Circulating Progenitor Cells Identify Peripheral Arterial Disease in Patients With Coronary Artery Disease

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Peripheral arterial disease (PAD) is a clinical manifestation of extracoronary atherosclerosis. Despite sharing the same risk factors, only 20% to 30% of patients with coronary artery disease (CAD) develop PAD. Decline in the number of bone marrow–derived circulating progenitor cells (PCs) is thought to contribute to the pathogenesis of atherosclerosis. Whether specific changes in PCs differentiate patients with both PAD and CAD from those with CAD alone is unknown.


Determine whether differences exist in PCs counts of CAD patients with and without known PAD.

Methods and Results:

1497 patients (mean age: 65 years; 62% men) with known CAD were identified in the Emory Cardiovascular Biobank. Presence of PAD (n=308) was determined by history, review of medical records, or imaging and was classified as carotid (53%), lower extremity (41%), upper extremity (3%), and aortic disease (33%). Circulating PCs were enumerated by flow cytometry. Patients with CAD and PAD had significantly lower PC counts compared with those with only CAD. In multivariable analysis, a 50% decrease in cluster of differentiation 34 (CD34+) or CD34+/vascular endothelial growth factor receptor-2 (VEGFR2+) counts was associated with a 31% (P=0.032) and 183% (P=0.002) increase in the odds of having PAD, respectively. CD34+ and CD34+/VEGFR2+ counts significantly improved risk prediction metrics for prevalent PAD. Low CD34+/VEGFR2+ counts were associated with a 1.40-fold (95% confidence interval, 1.03–1.91) and a 1.64-fold (95% confidence interval, 1.07–2.50) increases in the risk of mortality and PAD-related events, respectively.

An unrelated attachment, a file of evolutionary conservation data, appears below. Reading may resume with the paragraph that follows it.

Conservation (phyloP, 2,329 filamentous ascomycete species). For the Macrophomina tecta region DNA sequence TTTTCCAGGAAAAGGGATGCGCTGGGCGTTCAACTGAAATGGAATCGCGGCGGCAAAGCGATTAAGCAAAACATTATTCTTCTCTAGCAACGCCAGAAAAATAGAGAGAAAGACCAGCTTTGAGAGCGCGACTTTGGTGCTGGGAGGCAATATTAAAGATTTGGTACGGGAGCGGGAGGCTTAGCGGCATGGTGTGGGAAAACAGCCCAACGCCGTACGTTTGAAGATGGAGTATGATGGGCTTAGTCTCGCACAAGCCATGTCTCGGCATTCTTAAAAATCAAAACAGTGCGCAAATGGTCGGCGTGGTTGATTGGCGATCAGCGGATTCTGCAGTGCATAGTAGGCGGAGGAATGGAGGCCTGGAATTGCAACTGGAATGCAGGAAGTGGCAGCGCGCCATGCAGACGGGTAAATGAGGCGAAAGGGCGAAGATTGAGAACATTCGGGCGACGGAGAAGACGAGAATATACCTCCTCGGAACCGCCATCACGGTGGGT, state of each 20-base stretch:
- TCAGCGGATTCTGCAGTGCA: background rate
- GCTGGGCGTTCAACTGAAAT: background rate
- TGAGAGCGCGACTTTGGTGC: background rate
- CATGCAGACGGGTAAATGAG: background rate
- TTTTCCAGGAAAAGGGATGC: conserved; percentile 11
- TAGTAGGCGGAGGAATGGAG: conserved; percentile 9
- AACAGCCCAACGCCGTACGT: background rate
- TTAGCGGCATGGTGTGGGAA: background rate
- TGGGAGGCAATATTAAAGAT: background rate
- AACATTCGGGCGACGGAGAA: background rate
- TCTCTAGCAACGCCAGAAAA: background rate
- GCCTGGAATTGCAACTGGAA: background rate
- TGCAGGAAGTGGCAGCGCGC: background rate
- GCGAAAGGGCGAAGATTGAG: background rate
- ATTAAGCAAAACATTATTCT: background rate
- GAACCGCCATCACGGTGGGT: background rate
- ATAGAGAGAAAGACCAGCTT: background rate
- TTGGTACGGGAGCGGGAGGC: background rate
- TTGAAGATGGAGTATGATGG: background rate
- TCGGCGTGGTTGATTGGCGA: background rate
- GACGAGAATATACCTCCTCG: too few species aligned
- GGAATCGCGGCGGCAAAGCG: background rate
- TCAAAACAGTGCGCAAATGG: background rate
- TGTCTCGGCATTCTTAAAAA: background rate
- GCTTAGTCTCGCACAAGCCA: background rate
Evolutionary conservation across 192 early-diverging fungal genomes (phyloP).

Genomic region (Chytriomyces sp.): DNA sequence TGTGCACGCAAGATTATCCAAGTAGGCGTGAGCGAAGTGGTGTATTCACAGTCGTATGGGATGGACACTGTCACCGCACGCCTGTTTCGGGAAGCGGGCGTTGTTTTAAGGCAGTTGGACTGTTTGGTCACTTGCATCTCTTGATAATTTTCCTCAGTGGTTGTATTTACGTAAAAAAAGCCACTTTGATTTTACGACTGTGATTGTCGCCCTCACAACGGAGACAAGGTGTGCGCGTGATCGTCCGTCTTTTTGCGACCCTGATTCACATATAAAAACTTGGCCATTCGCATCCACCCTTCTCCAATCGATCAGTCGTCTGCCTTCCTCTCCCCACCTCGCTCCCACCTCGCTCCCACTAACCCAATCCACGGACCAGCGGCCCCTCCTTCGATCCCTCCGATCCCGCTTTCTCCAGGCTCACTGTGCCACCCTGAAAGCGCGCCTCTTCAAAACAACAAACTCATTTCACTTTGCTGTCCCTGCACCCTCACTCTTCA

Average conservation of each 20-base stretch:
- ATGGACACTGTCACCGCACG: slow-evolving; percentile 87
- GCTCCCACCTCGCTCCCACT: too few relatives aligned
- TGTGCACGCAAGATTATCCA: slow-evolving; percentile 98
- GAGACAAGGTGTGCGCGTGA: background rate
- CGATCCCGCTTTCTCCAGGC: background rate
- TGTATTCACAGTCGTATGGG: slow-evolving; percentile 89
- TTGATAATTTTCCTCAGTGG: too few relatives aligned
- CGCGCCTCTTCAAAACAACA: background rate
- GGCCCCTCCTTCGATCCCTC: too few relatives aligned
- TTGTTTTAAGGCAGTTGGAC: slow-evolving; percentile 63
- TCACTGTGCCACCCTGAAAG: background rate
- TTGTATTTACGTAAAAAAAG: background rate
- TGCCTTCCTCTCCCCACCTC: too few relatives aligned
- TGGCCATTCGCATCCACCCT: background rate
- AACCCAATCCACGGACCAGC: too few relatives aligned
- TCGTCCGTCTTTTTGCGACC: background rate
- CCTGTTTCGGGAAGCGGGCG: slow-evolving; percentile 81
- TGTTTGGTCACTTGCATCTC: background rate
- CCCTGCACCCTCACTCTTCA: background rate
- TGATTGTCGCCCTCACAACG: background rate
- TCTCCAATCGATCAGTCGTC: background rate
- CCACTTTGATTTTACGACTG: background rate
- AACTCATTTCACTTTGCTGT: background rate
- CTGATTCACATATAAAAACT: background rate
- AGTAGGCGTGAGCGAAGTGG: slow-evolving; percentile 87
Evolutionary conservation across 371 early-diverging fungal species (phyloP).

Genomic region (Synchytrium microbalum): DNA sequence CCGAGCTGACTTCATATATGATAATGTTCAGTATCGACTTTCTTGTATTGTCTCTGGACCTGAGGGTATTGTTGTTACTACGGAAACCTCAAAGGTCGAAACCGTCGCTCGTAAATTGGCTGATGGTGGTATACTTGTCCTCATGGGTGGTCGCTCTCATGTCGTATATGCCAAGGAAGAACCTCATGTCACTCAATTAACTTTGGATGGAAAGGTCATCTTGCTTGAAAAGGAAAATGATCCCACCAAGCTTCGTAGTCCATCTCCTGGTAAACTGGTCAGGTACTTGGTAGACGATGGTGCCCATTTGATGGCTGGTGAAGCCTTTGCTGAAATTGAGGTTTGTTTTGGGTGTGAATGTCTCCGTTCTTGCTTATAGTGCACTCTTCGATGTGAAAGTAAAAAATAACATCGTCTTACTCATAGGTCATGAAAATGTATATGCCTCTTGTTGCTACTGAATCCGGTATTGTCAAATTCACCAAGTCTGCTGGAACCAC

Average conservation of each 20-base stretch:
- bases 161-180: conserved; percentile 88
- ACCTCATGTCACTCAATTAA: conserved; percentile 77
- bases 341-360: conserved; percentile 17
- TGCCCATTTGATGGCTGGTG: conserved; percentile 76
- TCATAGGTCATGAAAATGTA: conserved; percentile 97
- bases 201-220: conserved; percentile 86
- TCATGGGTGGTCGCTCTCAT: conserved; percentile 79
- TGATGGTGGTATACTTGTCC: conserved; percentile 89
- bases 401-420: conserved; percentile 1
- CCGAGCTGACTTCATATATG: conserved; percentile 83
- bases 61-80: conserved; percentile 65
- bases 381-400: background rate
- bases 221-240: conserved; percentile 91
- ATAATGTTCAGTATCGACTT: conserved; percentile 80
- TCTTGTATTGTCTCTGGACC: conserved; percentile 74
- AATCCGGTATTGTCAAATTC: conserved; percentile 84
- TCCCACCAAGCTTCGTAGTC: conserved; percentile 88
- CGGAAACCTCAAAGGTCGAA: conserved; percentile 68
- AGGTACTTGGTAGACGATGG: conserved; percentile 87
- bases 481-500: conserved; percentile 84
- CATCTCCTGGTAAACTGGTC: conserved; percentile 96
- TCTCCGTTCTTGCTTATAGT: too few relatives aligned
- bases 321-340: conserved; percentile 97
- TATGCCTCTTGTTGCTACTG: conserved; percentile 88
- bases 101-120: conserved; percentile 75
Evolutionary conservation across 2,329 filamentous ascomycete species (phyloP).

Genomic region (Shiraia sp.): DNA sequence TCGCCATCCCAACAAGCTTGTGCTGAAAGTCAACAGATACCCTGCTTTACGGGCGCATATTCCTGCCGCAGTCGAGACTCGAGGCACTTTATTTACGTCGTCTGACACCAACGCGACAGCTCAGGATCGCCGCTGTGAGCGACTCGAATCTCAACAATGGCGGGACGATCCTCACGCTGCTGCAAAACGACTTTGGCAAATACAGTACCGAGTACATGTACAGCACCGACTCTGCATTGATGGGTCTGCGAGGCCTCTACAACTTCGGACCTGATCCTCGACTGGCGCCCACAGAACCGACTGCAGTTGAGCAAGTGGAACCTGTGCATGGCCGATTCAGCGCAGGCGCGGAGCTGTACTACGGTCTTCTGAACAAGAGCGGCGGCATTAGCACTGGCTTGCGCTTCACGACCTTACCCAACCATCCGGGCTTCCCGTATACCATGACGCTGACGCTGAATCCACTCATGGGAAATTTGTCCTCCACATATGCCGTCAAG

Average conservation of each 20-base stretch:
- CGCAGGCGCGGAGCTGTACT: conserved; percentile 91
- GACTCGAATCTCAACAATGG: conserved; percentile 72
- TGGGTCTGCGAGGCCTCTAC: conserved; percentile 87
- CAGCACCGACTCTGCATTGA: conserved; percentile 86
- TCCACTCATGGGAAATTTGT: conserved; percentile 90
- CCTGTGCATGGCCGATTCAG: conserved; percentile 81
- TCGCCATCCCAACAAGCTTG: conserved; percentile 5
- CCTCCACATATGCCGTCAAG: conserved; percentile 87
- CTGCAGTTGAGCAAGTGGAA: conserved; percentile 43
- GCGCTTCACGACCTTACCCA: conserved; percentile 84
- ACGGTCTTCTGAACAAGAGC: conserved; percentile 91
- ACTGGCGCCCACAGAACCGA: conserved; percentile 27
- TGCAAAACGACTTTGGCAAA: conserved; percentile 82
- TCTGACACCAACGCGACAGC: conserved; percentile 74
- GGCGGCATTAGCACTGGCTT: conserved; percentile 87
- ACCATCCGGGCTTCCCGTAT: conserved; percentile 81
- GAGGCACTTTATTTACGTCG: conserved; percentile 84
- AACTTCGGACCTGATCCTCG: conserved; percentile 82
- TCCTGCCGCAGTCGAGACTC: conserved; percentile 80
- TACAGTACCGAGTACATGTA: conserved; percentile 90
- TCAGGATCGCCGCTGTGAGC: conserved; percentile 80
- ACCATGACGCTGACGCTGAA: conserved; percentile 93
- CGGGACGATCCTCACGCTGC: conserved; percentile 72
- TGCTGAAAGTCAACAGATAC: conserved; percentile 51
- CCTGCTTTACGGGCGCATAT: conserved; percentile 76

PAD is associated with low CD34+ and CD34+/VEGFR2+ PC counts. Whether low PC counts are useful in screening for PAD needs to be investigated.

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